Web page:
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Given a number of vectors with $n$ elements, i.e., $S=(a_1, \cdots, a_n)$, $T_j=(b_1^j, \cdots, b_n^j)$ for $j=1,\cdots, m$ where each $a_i$ or $b^i_j$ is a natural number.

Question: determine whether, for all subset $I\subseteq \{1, \cdots, n\}$, there is some $T_j$ ($1\leq j\leq m$) such that $\max\{a_i\mid i\in I\}=\max\{b_i^j\mid i\in I\}$.

Obviously there is an exponential time algorithm to do this (one can just enumerate all $I$), but can we do better to have a polynomial-time algorithm? or is it NP-hard?

Example: $S=(1,2,0)$, $T_1=(2,1,0)$, $T_2=(2,0,1)$, $T_3=(1,0,2)$, $T_4=(0,2,1)$ gives an affirmtive answer.

Motivation: this question is from database research, the background of which is a bit hard to describe precisely here.

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You can do the following. For every $i\in\{1,\dotsc,n\}$, start with the set $I=\{k\,:\,a_k\leqslant a_i\}$. Let $K=\{k\,:\,\exists j\ b_k^j=\max\{b^j_\ell\,:\,\ell\in I\}=a_i\}$. If $K=\emptyset$, then $I$ is a counterexample. If $i\in K$ then there is no counterexample with $i\in I$ and $a_i=\max\{a_k\,:\,k\in I\}$. If $K\neq\emptyset$ and $i\not\in K$ then any counterexample $J$ with $i\in J$ and $a_i=\max\{a_k\,:\,k\in J\}$ will be a subset of $I\setminus K$. So we can replace $I$ by $I\setminus K$, and iterate.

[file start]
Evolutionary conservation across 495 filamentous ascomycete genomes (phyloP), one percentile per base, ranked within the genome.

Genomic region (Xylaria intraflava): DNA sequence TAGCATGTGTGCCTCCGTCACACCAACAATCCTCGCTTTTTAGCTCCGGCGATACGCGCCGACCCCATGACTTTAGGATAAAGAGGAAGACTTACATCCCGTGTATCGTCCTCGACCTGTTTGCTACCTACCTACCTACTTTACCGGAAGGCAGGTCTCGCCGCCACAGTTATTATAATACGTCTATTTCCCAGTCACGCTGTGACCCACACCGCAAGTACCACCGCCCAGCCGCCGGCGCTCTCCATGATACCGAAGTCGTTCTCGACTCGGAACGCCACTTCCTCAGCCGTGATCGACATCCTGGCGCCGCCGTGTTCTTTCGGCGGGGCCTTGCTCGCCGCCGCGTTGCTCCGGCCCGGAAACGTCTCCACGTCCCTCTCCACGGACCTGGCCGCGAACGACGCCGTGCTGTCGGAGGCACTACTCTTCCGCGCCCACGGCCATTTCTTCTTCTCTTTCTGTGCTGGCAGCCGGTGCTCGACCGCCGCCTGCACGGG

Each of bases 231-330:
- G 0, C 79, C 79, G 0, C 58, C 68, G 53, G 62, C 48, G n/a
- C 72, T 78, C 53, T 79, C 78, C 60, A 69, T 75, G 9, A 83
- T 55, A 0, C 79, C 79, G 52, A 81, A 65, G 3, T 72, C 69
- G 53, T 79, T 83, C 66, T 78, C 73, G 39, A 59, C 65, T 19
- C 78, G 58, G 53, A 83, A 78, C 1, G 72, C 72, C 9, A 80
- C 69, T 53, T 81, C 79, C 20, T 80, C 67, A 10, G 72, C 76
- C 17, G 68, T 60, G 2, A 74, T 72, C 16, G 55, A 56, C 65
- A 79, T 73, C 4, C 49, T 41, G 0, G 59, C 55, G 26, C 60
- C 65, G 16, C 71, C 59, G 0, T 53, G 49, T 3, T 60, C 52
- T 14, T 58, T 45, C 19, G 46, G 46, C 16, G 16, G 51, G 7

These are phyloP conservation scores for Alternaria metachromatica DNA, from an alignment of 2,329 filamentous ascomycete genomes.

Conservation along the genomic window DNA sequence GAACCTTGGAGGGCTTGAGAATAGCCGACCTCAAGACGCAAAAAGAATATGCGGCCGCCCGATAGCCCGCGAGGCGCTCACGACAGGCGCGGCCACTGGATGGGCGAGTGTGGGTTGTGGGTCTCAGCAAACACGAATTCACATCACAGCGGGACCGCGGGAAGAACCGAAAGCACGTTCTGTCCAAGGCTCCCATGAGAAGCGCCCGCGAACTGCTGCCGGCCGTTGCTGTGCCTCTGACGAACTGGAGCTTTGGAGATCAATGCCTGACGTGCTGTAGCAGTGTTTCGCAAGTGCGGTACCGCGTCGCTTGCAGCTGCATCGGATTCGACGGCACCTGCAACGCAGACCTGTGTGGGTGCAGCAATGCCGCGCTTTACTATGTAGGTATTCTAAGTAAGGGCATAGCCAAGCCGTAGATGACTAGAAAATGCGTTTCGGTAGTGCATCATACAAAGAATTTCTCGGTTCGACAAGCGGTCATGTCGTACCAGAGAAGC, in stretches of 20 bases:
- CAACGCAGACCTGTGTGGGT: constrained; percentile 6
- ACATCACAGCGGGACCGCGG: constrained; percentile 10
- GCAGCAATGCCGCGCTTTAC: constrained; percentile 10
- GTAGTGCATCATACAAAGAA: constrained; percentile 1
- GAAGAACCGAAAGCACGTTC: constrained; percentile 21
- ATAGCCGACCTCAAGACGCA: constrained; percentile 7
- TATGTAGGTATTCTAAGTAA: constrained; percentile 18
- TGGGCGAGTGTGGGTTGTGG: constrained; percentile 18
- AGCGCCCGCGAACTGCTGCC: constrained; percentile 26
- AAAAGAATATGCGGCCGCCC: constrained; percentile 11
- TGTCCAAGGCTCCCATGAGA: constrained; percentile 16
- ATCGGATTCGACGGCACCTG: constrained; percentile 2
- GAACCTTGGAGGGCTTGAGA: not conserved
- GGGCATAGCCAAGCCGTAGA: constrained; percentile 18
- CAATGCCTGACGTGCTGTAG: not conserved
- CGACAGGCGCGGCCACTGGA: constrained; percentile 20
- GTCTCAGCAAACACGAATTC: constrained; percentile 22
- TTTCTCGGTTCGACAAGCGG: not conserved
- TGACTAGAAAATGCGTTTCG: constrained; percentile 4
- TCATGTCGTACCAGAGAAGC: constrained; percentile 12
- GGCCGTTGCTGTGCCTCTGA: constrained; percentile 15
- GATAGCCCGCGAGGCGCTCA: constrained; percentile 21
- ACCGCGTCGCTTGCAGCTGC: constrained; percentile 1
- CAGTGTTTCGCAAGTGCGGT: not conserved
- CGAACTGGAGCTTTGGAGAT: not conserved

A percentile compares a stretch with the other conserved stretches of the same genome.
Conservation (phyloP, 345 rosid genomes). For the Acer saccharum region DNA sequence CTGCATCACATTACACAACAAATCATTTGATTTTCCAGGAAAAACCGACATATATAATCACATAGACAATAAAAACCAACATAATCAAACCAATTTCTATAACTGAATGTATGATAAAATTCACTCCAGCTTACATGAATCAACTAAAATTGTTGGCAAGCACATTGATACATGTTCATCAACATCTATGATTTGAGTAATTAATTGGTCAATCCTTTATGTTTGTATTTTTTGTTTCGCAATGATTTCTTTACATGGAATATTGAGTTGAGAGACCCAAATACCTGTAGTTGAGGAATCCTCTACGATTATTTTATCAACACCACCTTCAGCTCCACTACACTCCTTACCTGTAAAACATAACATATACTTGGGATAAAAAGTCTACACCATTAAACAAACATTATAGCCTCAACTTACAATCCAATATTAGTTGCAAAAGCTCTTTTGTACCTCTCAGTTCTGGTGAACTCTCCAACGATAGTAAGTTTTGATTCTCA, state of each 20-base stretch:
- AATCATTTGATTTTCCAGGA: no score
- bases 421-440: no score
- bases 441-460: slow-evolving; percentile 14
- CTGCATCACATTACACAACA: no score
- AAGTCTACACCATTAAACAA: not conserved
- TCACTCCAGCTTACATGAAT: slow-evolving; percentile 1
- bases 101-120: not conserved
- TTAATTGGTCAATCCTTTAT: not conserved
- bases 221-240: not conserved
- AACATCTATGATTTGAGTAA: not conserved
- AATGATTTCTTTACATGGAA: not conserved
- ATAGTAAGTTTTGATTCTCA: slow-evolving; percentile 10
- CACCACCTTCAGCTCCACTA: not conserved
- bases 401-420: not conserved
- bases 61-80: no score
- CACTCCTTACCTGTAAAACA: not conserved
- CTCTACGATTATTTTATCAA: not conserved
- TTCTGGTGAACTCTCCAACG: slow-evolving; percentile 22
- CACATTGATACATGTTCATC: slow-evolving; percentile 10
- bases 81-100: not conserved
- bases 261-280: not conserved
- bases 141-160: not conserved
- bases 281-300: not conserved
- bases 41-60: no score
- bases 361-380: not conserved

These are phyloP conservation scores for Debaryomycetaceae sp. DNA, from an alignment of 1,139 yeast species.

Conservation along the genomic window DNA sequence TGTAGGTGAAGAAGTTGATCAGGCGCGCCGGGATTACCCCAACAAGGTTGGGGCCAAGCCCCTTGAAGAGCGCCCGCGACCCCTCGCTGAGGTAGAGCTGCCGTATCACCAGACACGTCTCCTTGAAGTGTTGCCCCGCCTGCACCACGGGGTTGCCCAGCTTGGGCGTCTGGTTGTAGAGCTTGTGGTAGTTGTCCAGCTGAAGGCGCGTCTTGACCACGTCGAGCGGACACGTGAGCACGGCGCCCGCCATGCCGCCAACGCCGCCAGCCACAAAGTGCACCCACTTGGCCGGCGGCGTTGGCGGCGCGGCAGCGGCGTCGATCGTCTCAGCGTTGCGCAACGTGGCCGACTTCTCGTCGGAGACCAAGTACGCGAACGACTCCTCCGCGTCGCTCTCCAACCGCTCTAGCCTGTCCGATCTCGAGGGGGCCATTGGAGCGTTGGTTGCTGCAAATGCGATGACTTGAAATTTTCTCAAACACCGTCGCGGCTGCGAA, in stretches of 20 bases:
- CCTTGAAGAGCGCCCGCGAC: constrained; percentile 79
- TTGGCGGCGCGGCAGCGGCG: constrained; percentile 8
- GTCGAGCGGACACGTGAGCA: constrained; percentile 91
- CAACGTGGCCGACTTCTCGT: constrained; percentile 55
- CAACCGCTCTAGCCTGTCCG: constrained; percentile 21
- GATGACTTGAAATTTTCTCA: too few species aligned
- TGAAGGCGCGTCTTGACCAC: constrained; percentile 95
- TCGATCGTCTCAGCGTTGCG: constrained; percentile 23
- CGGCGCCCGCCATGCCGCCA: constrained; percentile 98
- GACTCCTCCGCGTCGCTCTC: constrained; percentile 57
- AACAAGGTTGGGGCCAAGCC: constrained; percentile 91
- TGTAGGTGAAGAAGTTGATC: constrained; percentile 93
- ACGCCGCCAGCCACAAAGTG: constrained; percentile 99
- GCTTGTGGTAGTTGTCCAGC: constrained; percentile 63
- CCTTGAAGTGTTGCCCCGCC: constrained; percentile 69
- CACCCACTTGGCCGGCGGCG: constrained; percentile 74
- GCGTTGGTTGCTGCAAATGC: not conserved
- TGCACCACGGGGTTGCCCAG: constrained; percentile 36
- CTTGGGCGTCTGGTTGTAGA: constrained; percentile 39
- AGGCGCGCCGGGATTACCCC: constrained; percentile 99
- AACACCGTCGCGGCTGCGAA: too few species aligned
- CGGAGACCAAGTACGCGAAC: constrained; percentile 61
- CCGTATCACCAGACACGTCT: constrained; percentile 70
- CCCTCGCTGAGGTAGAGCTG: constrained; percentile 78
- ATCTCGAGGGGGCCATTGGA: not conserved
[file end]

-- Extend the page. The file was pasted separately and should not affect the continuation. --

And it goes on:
It is necessary and sufficient that for every $i$ we end up with $i\in K$.

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It is obviously necessary that for every $i \in \{1,\ldots,n\}$ there is a $j$ such that $a_i = b_i^j$ because we can choose $I = \{i\}$. But this is also a sufficient condition: Given a set $I$, let $i$ be the index in $I$ such that $a_i$ is maximal. Then the corresponding $j$ satisfies the condition $a_i = b_i^j$.

The problem is therefore solvable in time $O(mn)$.

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  • $\begingroup$ But there might be $k\in I$ with $b_k^j>b_i^j$. $\endgroup$ – Thomas Kalinowski Aug 25 '17 at 6:11
  • $\begingroup$ You are right, of course. $\endgroup$ – Some Random Guy Aug 25 '17 at 7:42

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